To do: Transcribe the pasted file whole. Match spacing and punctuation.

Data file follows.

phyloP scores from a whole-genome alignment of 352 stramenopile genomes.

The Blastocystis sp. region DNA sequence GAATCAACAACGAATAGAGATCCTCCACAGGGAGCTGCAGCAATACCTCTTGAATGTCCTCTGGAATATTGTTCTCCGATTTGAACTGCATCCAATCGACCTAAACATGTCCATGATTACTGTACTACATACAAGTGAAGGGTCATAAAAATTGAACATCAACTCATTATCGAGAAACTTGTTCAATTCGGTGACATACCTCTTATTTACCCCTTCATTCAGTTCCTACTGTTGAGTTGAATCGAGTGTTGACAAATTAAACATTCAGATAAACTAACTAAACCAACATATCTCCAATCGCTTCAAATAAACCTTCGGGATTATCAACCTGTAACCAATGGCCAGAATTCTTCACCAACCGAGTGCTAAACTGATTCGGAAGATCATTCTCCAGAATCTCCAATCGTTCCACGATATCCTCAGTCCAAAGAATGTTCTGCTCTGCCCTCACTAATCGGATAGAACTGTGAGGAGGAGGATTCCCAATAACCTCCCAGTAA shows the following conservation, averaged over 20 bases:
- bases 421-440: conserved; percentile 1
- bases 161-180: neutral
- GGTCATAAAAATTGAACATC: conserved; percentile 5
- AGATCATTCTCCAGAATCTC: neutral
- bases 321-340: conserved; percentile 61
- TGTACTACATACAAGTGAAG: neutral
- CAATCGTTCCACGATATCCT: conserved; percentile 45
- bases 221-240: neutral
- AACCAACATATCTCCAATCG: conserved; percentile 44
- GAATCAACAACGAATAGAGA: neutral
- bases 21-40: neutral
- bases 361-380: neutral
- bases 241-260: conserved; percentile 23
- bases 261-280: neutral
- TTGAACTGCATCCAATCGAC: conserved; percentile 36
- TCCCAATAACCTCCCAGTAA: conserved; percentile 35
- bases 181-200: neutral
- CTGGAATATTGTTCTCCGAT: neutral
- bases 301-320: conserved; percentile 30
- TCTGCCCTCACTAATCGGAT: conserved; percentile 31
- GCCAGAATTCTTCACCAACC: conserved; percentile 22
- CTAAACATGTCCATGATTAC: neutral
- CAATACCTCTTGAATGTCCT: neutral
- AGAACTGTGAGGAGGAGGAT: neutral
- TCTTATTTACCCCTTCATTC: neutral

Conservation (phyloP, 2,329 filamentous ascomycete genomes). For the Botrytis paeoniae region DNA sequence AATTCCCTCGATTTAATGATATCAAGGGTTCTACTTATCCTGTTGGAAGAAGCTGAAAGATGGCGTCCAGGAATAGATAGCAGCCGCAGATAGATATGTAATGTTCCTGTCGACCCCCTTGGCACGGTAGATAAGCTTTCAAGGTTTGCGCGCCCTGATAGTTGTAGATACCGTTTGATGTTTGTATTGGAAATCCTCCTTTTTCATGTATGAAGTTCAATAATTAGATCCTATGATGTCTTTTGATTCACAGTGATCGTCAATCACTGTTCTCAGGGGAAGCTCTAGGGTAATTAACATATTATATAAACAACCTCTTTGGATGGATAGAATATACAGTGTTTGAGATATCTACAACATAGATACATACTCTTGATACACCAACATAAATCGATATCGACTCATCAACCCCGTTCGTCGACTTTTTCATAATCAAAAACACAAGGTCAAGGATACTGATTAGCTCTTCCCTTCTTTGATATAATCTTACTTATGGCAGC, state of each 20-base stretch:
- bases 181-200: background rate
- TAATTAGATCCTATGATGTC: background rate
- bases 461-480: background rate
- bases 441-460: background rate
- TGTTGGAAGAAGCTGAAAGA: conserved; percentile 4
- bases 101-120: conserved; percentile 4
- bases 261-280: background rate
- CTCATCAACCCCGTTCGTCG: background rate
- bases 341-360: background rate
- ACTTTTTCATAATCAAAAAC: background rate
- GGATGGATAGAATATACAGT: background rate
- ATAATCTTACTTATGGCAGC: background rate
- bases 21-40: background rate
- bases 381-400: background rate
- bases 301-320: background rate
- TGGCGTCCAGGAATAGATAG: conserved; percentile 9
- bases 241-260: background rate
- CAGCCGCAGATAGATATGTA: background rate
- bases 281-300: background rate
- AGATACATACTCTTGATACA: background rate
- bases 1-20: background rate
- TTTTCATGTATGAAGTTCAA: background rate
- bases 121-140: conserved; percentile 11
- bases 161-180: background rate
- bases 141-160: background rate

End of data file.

phyloP scores from a whole-genome alignment of 352 stramenopile genomes.

The Blastocystis sp. region DNA sequence GAATCAACAACGAATAGAGATCCTCCACAGGGAGCTGCAGCAATACCTCTTGAATGTCCTCTGGAATATTGTTCTCCGATTTGAACTGCATCCAATCGACCTAAACATGTCCATGATTACTGTACTACATACAAGTGAAGGGTCATAAAAATTGAACATCAACTCATTATCGAGAAACTTGTTCAATTCGGTGACATACCTCTTATTTACCCCTTCATTCAGTTCCTACTGTTGAGTTGAATCGAGTGTTGACAAATTAAACATTCAGATAAACTAACTAAACCAACATATCTCCAATCGCTTCAAATAAACCTTCGGGATTATCAACCTGTAACCAATGGCCAGAATTCTTCACCAACCGAGTGCTAAACTGATTCGGAAGATCATTCTCCAGAATCTCCAATCGTTCCACGATATCCTCAGTCCAAAGAATGTTCTGCTCTGCCCTCACTAATCGGATAGAACTGTGAGGAGGAGGATTCCCAATAACCTCCCAGTAA shows the following conservation, averaged over 20 bases:
- bases 421-440: conserved; percentile 1
- bases 161-180: neutral
- GGTCATAAAAATTGAACATC: conserved; percentile 5
- AGATCATTCTCCAGAATCTC: neutral
- bases 321-340: conserved; percentile 61
- TGTACTACATACAAGTGAAG: neutral
- CAATCGTTCCACGATATCCT: conserved; percentile 45
- bases 221-240: neutral
- AACCAACATATCTCCAATCG: conserved; percentile 44
- GAATCAACAACGAATAGAGA: neutral
- bases 21-40: neutral
- bases 361-380: neutral
- bases 241-260: conserved; percentile 23
- bases 261-280: neutral
- TTGAACTGCATCCAATCGAC: conserved; percentile 36
- TCCCAATAACCTCCCAGTAA: conserved; percentile 35
- bases 181-200: neutral
- CTGGAATATTGTTCTCCGAT: neutral
- bases 301-320: conserved; percentile 30
- TCTGCCCTCACTAATCGGAT: conserved; percentile 31
- GCCAGAATTCTTCACCAACC: conserved; percentile 22
- CTAAACATGTCCATGATTAC: neutral
- CAATACCTCTTGAATGTCCT: neutral
- AGAACTGTGAGGAGGAGGAT: neutral
- TCTTATTTACCCCTTCATTC: neutral

Conservation (phyloP, 2,329 filamentous ascomycete genomes). For the Botrytis paeoniae region DNA sequence AATTCCCTCGATTTAATGATATCAAGGGTTCTACTTATCCTGTTGGAAGAAGCTGAAAGATGGCGTCCAGGAATAGATAGCAGCCGCAGATAGATATGTAATGTTCCTGTCGACCCCCTTGGCACGGTAGATAAGCTTTCAAGGTTTGCGCGCCCTGATAGTTGTAGATACCGTTTGATGTTTGTATTGGAAATCCTCCTTTTTCATGTATGAAGTTCAATAATTAGATCCTATGATGTCTTTTGATTCACAGTGATCGTCAATCACTGTTCTCAGGGGAAGCTCTAGGGTAATTAACATATTATATAAACAACCTCTTTGGATGGATAGAATATACAGTGTTTGAGATATCTACAACATAGATACATACTCTTGATACACCAACATAAATCGATATCGACTCATCAACCCCGTTCGTCGACTTTTTCATAATCAAAAACACAAGGTCAAGGATACTGATTAGCTCTTCCCTTCTTTGATATAATCTTACTTATGGCAGC, state of each 20-base stretch:
- bases 181-200: background rate
- TAATTAGATCCTATGATGTC: background rate
- bases 461-480: background rate
- bases 441-460: background rate
- TGTTGGAAGAAGCTGAAAGA: conserved; percentile 4
- bases 101-120: conserved; percentile 4
- bases 261-280: background rate
- CTCATCAACCCCGTTCGTCG: background rate
- bases 341-360: background rate
- ACTTTTTCATAATCAAAAAC: background rate
- GGATGGATAGAATATACAGT: background rate
- ATAATCTTACTTATGGCAGC: background rate
- bases 21-40: background rate
- bases 381-400: background rate
- bases 301-320: background rate
- TGGCGTCCAGGAATAGATAG: conserved; percentile 9
- bases 241-260: background rate
- CAGCCGCAGATAGATATGTA: background rate
- bases 281-300: background rate
- AGATACATACTCTTGATACA: background rate
- bases 1-20: background rate
- TTTTCATGTATGAAGTTCAA: background rate
- bases 121-140: conserved; percentile 11
- bases 161-180: background rate
- bases 141-160: background rate